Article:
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Ten ways other places have tackled seagull problems

PUBLISHED: 13:49 01 August 2018 | UPDATED: 14:36 01 August 2018

Great Yarmouth has been experiencing lots of gull problems this summer  PHOTO: Nick Butcher

Great Yarmouth has been experiencing lots of gull problems this summer PHOTO: Nick Butcher

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This summer, Great Yarmouth Borough Council has seen a surge in complaints relating to seagull attacks in the town’s market place.

The council says they have had a surge in complaints relating to gull attacks                                    PHOTO: Nick ButcherThe council says they have had a surge in complaints relating to gull attacks PHOTO: Nick Butcher

Traders have said the birds are out of control and it is thought that favourable weather conditions have resulted in an inflated gull population.

But it is not just the gulls that are acting forcefully, with the RSPCA investigating two attacks on gulls with walking sticks in the space of a week in Great Yarmouth.

In an attempt to quell the spike in aerial “muggings” in the market place, the council has begun trialling a ‘walk with a hawk’.

Here are 10 ways that the problem has been tackled elsewhere:

Seagull numbers have been managed in a variety of ways in other towns and cities                            PHOTO: Nick ButcherSeagull numbers have been managed in a variety of ways in other towns and cities PHOTO: Nick Butcher

• In the Belgian seaside town of Blankenberge, food doped with contraceptive pills is being left out for seagulls. It is believed the birds are more aggressive when providing for chicks, so it is hoped they will be calmer without any young.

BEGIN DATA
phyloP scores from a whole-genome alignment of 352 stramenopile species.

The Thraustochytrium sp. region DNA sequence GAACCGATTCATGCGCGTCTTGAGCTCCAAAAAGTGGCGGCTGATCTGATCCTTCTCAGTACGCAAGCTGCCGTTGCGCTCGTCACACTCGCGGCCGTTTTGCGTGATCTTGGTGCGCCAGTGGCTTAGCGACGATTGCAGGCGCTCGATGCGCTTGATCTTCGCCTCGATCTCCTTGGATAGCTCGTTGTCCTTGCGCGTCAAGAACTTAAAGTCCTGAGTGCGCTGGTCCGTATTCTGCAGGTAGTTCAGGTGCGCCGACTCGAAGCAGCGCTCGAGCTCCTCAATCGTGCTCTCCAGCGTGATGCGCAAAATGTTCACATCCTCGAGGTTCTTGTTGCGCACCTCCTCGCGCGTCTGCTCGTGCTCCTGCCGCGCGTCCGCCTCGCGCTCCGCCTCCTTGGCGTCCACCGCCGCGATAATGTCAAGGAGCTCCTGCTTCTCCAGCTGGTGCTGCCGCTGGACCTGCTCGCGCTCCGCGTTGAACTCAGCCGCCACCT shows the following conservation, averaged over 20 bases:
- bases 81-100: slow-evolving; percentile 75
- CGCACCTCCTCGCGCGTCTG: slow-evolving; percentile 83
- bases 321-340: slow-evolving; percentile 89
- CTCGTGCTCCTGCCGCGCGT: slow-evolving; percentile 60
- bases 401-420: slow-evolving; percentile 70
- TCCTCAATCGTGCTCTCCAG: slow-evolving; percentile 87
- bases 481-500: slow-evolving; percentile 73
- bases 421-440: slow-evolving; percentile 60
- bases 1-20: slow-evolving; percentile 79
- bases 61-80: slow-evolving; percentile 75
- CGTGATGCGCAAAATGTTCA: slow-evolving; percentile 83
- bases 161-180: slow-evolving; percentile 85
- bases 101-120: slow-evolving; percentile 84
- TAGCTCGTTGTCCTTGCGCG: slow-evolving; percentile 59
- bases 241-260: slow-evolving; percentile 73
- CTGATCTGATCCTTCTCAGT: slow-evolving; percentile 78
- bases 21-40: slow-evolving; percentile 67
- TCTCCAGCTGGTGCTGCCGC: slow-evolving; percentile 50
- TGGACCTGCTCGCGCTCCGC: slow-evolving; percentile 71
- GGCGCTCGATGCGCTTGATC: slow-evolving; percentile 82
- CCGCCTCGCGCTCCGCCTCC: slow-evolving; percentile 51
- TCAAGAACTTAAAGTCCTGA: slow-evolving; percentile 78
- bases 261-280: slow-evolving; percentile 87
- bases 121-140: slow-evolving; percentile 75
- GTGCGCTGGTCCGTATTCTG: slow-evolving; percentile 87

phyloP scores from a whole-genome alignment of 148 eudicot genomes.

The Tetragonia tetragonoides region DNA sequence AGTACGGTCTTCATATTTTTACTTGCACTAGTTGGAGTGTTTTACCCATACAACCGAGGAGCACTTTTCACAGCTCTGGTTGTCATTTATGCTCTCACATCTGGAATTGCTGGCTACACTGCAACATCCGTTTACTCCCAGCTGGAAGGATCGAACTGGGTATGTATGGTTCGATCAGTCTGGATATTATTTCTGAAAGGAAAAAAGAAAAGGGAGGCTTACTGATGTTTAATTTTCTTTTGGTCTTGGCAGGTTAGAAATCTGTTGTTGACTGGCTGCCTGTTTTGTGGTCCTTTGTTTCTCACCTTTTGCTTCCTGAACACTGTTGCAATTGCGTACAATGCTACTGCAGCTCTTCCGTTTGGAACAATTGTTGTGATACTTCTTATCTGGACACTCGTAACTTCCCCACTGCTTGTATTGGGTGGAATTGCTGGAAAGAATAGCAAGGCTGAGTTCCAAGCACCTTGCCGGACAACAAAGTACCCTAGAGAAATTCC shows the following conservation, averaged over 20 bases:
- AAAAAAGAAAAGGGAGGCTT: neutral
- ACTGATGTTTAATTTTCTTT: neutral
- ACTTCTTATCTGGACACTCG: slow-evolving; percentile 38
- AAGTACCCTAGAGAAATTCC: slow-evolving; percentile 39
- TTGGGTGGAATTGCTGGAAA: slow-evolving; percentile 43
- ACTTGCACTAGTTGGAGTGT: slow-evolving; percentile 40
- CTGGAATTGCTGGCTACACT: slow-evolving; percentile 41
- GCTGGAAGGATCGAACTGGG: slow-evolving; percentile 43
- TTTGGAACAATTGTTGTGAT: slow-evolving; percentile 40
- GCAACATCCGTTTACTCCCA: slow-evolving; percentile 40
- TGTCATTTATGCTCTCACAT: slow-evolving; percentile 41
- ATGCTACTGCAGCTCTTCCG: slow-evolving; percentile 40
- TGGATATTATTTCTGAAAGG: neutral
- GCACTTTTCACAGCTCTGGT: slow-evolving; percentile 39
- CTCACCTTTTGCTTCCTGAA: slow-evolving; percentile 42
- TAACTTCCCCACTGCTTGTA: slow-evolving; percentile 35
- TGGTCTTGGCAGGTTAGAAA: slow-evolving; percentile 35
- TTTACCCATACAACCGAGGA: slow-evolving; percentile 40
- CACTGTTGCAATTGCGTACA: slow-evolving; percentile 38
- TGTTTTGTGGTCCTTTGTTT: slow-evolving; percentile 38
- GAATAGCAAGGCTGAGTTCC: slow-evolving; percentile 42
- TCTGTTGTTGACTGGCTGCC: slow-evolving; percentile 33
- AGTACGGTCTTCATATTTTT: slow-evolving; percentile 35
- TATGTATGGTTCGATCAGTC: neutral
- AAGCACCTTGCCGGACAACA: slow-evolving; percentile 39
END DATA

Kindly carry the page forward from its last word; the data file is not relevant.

• Cardiff council offered businesses fake eggs in 2010. Again, the logic is that gulls with fewer chicks to protect are likely to act less aggressively.

• Drones have been deployed in the High Street in Worcester to help locate out of sight nests. The eggs in these nests are being replaced with fake eggs, reducing the numbers of chicks that hatch in the city.

• East Devon district council imposes on the spot £80 fines to those who habitually feed gulls as well as food outlets that do not correctly dispose of their waste.

• In Dumfries, a free of charge egg and nest removal scheme was introduced in 2009, which was credited with driving down numbers, particularly in the town centre where there are now more than 50pc fewer gulls. However, the total number of breeding pairs of gulls is now much higher than when the removal scheme was initially carried out.

• Aberdeen FC have an automatic audible warning system, which sounds various bird distress signals and acts as a deterrent.

• In Ulverston, a businessman painted the roof of his premise red as a cheap deterrent, following a study in Arbroath that found seagulls avoid the colour.

• At Sizewell nuclear power station in Suffolk laser control systems have been used to fix there gull infestation, which had led to building damage caused by excrement. Abate Pest Management installed the system and managing director, Jon Blake, said such technologies were proven to effectively disperse gulls.

He said: “Laser control is a very effective way of managing bird issues. An approaching laser beam appeals to the survival instinct of birds, causing them to fly away immediately.”

• Fife Council asked people to consider gull-proofing their homes with the likes of chimney guards, roof-edge spikes and netting, to prevent nesting in urban areas.

• A fluorescent gel has been successfully trialled at The Mo Sheringham Museum, where it has prevented pigeons from nesting.

The law

All species of gull are protected under the Wildlife and Countryside Act 1981, however, the RSPB admit government licences allow the killing of urban gulls as “a last resort” where there is a significant risk to public health or safety.

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